As for SP's Maroger, I am not certain about the quality of their materials (i.e. Do they use filtered cold-pressed oil? etc.), but in general I am not a fan of the seperate jars method. Maroger straight out of the tube is far more convenient and consistent.

Quick note about Megylp: Most mediums called Megylp these days (Gamblin for one) ar actually polymer plastic imitations of the real Megylp. Megylp was the original name of Maroger, but the fact that Gamblin uses the word Maroger in small print on their label borders on false-advertising.
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Old 05-09-2005, 04:27 AM
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Re: Maroger Medium

As for the candle effect:
The properties I mentioned (concerning the "pull" Maroger medium develops as it starts to set up) make Maroger ideal for this blended look you mention. The only difference is that it will take much less effort to create this look than actually blending it out. With one delicate brushstroke against the sublte resistence of the medium, such beautiful effects are effortlessly evinced.

In toto, Maroger is something that can be used as a TOOL. Medium is not meant to be some additive just for the sake of thinning paint. It is to be a tool used by the painter to facilitate techinique, which in turn expands the painter's horisons.
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Old 05-09-2005, 12:27 PM
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Re: Maroger Medium

Michael:

Silly Me!
I just noticed you ARE old master's maroger.
Actually, I have several questions about your product, but it's probably better if I simply contact the company directly. I'm not sure that this forum is the place to discuss pros and cons of your product or compare your product to similar ones available from others.

I agree that Maroger's Medium (Megylp) is very versatile. It's my favorite medium to use.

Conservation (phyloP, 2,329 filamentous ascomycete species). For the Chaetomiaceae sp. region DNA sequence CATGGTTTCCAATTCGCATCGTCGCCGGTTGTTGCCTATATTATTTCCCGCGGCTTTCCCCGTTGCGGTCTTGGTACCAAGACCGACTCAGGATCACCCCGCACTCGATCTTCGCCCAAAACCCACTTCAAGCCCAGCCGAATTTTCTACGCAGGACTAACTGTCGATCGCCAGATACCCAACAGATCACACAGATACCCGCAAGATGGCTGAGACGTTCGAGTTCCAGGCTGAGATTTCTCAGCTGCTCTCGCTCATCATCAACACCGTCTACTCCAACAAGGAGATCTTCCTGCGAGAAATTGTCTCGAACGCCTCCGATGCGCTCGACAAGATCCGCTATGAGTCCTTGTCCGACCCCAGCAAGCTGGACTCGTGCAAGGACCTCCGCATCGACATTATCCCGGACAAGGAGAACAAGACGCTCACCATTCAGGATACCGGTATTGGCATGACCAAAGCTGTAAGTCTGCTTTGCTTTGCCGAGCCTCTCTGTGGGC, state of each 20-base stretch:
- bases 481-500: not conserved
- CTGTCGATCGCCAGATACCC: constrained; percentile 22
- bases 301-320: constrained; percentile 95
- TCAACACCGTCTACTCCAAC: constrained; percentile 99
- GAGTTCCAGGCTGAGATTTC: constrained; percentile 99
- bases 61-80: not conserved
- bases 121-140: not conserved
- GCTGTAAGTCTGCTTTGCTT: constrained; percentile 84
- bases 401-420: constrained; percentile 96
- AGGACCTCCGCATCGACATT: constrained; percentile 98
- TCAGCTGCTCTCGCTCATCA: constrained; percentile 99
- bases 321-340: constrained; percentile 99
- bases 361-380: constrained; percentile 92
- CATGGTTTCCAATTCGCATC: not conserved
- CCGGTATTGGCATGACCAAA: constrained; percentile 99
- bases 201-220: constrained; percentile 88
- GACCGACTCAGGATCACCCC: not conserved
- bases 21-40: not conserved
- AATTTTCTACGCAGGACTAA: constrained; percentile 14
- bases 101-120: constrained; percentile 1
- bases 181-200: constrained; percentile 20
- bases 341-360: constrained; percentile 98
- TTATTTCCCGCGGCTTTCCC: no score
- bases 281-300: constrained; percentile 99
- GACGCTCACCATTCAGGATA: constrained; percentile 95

cheers!
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Old 05-09-2005, 08:32 PM
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Re: Maroger Medium

I began this thread for the sake of education and discussion, so certainly any issue would be a good one to talk about here. But I appreciate the consideration!
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Old 05-10-2005, 01:25 AM
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Re: Maroger Medium

Quote:
Originally Posted by oldmasters
Hello all,
I have seen many threads in the forum concerning the Maroger Medium.
If anyone has any questions about the medium, I'd be happy to answer them, as I have a lot of experience in this field. Thanks very much, and Happy Painting!

I have used the Old Masters' Maroger medium that "oldmasters" is selling. It works very nicely. I am not currently using it for a few reasons. Perhaps "oldmaster" can allay some of my concerns:

1. It smells horrible, and I work indoors. Not much to be done about that, I guess.

2. I have read reports that it will eventually darken, crack, or both.

3. It contains lead.

By the way, I have also read that Maroger was wrong when he conjectured that the old masters used megilp.

I am using Gamblin Neo Megilp, an alkyd-based substitute. It is not as silky as the Old Masters brand stuff, but it gets the job done.


[Added later] I did a quick google. Your competitor Gamblin has text on their web site saying it will darken and crack. The proprietor of that company posts here too. Perhaps you two could discuss the issue.

I also found this link, in which someone who purports to have been a restorer at the Met. Museum makes the same claim: http://www.1art.com/wwwart/messages/726.html
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Last edited by jdadson : 05-10-2005 at 01:50 AM.
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Old 05-10-2005, 01:29 AM
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Re: Maroger Medium

If you list your concerns, I'd be happy to answer any questions.
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Old 05-10-2005, 02:08 AM
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Re: Maroger Medium

Quote:
Originally Posted by oldmasters
If you list your concerns, I'd be happy to answer any questions.

You caught me while I was still editing. See the message now.

Thanks,
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Old 05-10-2005, 03:03 AM
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Re: Maroger Medium

Hi Jive,